Sunday, April 11, 2021

Is the FA Cup still a special competition?

David Nugent in Editorial, FA Cup 7 Jan 2019

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The FA Cup used to be a famed competition throughout the world, with foreign players loving the tradition and history of supposedly the oldest football cup competition in the world. However, some of the magic of the FA Cup has faded in recent years, as the glamour and the glitz of the Premier League and Champions League has blinded everybody in sight.

Staggered kick-offs

The FA Cup weekend used to be special, as most cup ties took place on Saturday at 3 PM or Sunday at the latest. Now we staggered kick-offs with the third round taking place over four days and nights, starting Friday and finishing tonight.

Does anybody really like Friday night football in England? We are now accustomed to Monday night football, but football on a Friday night has taken a lot more getting used to than its Monday counterpart.

Anyway, the staggered kick-offs are of course motivated by money and television channels. Football may have more glitter with the influx of money into the game, but it’s lost its magic.

The FA Cup third round turned off many people this time around because the majority of the live games were televised on pay-tv, with only a few ties shown on terrestrial television. I miss the days of the games televised on terrestrial television when the two main channels would show a few games each on Saturday or Sunday.

Teams not taking the competition seriously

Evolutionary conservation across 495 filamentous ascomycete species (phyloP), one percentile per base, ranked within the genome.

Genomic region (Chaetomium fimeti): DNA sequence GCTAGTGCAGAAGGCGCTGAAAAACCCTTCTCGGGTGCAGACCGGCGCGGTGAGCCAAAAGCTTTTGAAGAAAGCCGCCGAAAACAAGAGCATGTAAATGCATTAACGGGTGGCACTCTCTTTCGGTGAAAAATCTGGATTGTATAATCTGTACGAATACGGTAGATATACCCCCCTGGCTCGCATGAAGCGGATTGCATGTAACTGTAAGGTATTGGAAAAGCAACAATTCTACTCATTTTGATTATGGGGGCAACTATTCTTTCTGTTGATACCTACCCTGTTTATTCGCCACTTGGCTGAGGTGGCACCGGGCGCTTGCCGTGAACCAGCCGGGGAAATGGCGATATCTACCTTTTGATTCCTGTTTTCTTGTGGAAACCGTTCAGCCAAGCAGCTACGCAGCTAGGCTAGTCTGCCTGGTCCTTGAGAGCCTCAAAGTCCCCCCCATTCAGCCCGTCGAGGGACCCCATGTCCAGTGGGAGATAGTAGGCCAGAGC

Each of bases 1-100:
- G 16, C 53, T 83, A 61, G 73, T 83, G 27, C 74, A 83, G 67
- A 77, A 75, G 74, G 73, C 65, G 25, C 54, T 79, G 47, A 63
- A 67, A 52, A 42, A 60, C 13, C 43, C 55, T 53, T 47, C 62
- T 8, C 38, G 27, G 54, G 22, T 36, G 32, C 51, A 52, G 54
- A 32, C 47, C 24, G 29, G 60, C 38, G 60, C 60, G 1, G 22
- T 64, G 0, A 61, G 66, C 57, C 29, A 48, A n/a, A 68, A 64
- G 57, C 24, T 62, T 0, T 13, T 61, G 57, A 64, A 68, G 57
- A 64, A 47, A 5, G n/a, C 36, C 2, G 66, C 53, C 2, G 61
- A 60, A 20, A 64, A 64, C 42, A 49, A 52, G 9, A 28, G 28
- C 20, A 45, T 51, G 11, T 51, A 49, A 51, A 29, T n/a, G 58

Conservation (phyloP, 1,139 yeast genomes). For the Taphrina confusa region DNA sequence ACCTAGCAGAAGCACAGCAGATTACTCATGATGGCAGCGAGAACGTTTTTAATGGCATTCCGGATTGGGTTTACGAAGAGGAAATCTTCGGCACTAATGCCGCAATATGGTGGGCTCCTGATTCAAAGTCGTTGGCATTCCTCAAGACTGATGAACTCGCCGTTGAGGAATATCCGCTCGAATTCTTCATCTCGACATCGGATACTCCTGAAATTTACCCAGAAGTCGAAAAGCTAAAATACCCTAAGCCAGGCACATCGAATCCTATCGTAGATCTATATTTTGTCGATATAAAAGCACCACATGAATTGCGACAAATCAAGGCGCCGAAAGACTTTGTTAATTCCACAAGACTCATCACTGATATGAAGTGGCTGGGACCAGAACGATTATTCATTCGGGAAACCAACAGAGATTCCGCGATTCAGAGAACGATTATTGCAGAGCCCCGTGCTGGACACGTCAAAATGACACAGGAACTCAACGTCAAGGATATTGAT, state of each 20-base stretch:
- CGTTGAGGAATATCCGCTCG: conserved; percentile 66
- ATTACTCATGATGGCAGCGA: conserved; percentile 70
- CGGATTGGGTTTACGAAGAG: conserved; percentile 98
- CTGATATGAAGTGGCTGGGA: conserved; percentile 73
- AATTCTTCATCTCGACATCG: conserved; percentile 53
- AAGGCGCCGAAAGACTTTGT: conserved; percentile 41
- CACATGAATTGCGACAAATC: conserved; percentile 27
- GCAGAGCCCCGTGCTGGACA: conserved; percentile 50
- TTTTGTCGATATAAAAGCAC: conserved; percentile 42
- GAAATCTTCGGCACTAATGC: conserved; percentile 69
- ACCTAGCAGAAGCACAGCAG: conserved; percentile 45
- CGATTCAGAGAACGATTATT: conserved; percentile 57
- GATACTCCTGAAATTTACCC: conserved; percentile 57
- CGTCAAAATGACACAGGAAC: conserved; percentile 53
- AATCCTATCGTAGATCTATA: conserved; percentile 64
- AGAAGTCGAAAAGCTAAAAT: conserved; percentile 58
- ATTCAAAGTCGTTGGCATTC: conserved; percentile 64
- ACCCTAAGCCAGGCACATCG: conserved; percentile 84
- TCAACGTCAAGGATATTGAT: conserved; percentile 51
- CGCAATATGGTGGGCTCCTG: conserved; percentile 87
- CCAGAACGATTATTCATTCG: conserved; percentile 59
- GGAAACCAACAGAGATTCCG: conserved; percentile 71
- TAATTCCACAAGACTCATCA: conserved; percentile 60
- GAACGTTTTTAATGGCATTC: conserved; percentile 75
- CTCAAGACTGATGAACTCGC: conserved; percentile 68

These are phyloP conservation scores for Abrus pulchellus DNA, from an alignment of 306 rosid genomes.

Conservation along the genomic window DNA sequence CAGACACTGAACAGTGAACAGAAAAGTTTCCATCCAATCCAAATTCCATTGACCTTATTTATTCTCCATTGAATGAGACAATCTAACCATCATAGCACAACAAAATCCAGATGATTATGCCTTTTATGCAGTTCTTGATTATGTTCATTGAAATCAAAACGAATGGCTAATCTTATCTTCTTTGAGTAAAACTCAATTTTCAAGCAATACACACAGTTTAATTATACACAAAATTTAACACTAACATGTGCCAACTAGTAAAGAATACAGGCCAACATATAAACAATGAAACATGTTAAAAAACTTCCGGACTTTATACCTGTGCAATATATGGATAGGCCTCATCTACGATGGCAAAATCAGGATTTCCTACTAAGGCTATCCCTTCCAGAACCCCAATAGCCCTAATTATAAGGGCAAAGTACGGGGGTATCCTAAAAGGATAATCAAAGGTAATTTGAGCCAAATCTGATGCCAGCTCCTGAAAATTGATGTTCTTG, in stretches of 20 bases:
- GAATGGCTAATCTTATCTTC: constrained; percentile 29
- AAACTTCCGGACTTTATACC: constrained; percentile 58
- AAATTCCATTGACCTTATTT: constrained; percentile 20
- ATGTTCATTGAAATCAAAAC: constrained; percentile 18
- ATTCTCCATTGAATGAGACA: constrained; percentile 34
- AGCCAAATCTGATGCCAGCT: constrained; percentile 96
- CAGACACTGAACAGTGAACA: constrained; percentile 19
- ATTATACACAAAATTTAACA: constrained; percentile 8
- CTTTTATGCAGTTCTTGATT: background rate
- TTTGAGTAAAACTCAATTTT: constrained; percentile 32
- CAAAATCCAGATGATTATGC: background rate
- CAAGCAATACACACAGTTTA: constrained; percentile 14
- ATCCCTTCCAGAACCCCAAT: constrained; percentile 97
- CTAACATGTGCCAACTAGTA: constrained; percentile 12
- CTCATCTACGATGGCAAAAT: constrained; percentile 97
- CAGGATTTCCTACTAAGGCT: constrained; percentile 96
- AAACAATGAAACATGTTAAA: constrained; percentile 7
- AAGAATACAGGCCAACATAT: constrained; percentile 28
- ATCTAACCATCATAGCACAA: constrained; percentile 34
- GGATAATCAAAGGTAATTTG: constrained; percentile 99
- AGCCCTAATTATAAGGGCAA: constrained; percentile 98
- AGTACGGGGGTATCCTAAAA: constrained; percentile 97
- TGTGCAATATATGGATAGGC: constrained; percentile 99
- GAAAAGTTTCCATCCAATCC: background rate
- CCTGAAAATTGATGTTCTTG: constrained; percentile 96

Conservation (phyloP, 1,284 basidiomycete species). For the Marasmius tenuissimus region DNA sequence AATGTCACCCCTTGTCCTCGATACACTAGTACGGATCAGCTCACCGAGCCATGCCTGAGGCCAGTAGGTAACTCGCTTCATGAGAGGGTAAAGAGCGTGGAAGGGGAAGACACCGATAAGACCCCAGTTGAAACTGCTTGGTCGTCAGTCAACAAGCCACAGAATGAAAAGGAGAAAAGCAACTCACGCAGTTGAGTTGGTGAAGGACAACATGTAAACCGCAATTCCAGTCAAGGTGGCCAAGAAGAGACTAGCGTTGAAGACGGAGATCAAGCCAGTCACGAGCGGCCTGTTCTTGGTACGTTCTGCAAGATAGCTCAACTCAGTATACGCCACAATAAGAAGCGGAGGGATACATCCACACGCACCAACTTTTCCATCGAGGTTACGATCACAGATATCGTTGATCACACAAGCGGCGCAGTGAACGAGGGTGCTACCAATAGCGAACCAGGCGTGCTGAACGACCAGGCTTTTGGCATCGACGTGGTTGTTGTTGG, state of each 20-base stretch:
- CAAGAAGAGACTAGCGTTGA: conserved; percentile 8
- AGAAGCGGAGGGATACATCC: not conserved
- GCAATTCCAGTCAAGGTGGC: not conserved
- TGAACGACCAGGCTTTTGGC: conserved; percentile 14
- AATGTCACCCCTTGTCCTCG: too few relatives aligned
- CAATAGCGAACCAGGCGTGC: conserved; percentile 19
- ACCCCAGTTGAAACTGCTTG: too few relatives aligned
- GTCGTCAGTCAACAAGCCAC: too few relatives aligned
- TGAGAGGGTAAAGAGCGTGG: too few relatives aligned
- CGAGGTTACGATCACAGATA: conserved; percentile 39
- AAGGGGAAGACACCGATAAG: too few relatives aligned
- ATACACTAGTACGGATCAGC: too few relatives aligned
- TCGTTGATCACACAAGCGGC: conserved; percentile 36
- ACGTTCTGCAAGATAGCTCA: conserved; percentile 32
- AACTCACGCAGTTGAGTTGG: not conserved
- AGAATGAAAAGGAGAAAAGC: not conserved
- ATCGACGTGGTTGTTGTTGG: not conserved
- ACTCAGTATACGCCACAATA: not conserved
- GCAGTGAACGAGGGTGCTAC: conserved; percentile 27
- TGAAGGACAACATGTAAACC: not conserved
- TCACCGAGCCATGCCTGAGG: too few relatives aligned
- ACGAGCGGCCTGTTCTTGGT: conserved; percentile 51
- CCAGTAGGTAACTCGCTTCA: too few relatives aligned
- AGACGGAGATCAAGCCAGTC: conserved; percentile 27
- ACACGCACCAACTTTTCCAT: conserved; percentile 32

One other factor in the FA Cup losing its magic is the fact that many Premier League clubs just decide to field weakened teams in the competition. Even teams who will have very little to play for come the end of the season field rotated starting line-ups.

These teams field their fringe players and rest their star players. One classic example on Sunday was Leicester City. Foxes boss Claude Puel fielded a weakened team and his side suffered a 2-1 defeat at League Two Newport County.

While some will claim that Leicester should have had enough to beat Newport, why exactly is Puel resting the likes of Jamie Vardy? The Foxes are in midtable in the top-flight. They are not likely to break into the top-six and will not have a relegation battle on their hands.

Why not field a strong team and attempt to win silverware. It doesn’t make any sense. The Foxes did the unthinkable and won the Premier League title, so why not the FA Cup. It makes no sense.

Last game of the third round played this evening

The last of the FA Cup third round ties takes place tonight, as Wolves host Premier League leaders Liverpool at Molineux. Jurgen Klopp’s side are odds of 10/11 to win the game.

However, the Merseysiders are likely to follow suit of many top-flight rivals by naming a weakened team for the game. It remains to be seen if the home side will also field a team without their top players.

Liverpool have some decent depth in their squad, so some of the players who will start will be better than the first-choice players at a lot of Premier League clubs. The Reds fielding a weakened team also makes sense, as they have higher priorities this season.

If Liverpool field a weakened team and lose, I doubt many Reds fans will shed any tears. That’s sad, but it’s the reality. The FA Cup is no longer high on the list of priorities of clubs and that has contributed to the competition being far less special.

Is the FA Cup still a special competition?


David Nugent

David is a freelance football writer with nearly a decade of experience writing about the beautiful game. The experienced writer has written for over a dozen websites and also an international soccer magazine offline.
Arguably his best work has come as an editorial writer for Soccernews, sharing his good, bad and ugly opinions on the world’s favourite sport. During David’s writing career he has written editorials, betting previews, match previews, banter, news and opinion pieces.



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